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21 March, 2018

Authentic hand-knotted rugs

east bay rug cleaning

Authentic hand-knotted rugs take about an hour per inch to make by the best weavers. Antique Indian rugs have been around since the Mughal Dynasty of the 16th century. The earliest rugs from India were influenced by Persian designs and techniques, but Indian weavers soon developed their unique voice and created a style that reflected their own experiences. Antique Indian Rugs are distinguishable by their asymmetrical weaving patterns and are often very large. As Indian rug making grew throughout the country, Agra and Amritsar became the two major cities producing rugs in India. These are now the two primary categories for classifying antique Indian rugs.

Antique Turkish rugs are some of the most beautiful and masterfully woven textiles in the world. Created as artistic, spiritual, and functional pieces for daily life, Turkish rugs are a foundational genre in the world of antique floor coverings. The history of Turkish rugs extends back thousands of years and encompasses a variety of styles including tulu, karapinar, ladik, konya, ushak (oushak), kayseri (kysari), burdur, soumak, and kilim.

Oushak rugs are a specific type of Turkish rug originating from the city of Oushak and are prized for their exceptional texture and large-scale designs. Oushak, located in western Turkey, has been a major center of rug production since the Ottoman period. Many of the great masterpieces of early Turkish carpet weaving from the 15th to 17th centuries have come from Oushak. Less, however, is known about what happened to production there in the 18th and early 19th centuries. It wasn’t until around 1900 that Oushak re-emerged as a major production center, this time for room-size decorative carpets, which remain desirable even today.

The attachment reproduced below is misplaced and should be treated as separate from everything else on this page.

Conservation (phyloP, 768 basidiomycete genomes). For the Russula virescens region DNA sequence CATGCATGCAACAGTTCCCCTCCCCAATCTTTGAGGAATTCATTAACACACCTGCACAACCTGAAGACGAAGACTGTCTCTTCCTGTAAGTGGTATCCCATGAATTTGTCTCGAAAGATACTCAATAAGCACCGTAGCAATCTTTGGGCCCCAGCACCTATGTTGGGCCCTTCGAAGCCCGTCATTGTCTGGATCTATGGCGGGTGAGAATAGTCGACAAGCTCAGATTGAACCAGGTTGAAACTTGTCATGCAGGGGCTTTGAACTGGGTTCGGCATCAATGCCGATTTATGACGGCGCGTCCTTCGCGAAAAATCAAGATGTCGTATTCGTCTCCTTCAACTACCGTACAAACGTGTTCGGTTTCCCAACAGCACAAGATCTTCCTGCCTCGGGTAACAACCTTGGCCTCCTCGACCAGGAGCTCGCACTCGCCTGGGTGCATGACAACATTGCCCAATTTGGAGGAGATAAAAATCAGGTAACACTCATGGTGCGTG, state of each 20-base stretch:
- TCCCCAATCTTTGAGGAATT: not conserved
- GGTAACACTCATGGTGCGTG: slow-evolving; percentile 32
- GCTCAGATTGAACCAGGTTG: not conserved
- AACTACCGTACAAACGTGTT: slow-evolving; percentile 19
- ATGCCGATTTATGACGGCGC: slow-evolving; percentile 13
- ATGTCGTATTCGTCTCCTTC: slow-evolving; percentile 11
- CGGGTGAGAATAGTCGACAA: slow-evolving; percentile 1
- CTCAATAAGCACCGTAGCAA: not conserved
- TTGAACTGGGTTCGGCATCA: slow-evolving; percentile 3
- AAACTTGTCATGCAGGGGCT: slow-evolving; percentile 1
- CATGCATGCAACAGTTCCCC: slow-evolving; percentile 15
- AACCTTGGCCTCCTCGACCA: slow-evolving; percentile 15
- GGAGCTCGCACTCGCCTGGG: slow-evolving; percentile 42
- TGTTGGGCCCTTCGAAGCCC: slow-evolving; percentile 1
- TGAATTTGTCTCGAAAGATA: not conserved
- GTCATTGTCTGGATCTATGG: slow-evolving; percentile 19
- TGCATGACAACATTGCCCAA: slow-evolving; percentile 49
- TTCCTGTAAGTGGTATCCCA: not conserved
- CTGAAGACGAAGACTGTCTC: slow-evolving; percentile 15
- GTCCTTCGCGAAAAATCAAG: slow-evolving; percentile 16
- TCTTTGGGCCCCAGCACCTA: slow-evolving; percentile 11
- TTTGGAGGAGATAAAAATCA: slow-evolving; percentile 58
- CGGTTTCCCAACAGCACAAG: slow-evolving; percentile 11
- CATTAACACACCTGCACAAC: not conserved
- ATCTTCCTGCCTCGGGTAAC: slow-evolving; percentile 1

Oushak in western Turkey has been a major center of rug production almost from the very beginning of the Ottoman period. Many of the great masterpieces of early Turkish carpet weaving from the fifteenth to the seventeenth centuries have been attributed to Oushak. Less, however, is known about what happened to production there in the eighteenth and earlier nineteenth centuries. When things become clearer toward 1900, Oushak re-emerges as a major center, this time for room-size decorative carpets.

Oushak rugs such as these are desirable today as highly decorative pieces. They come in central medallion designs as well as patterns of smaller all over medallions or scattered sprays of vinescroll and palmettes. They are notable for the grand, monumental scale of the designs. Oushak carpets often have a subdued palette in soft apricot and golden saffron tones whose pleasing qualities are enhanced by their particularly soft and lustrous wool.

Source: https://www.woven.is/indian/#|nav|||||oushak-angora|||products|1|nav|
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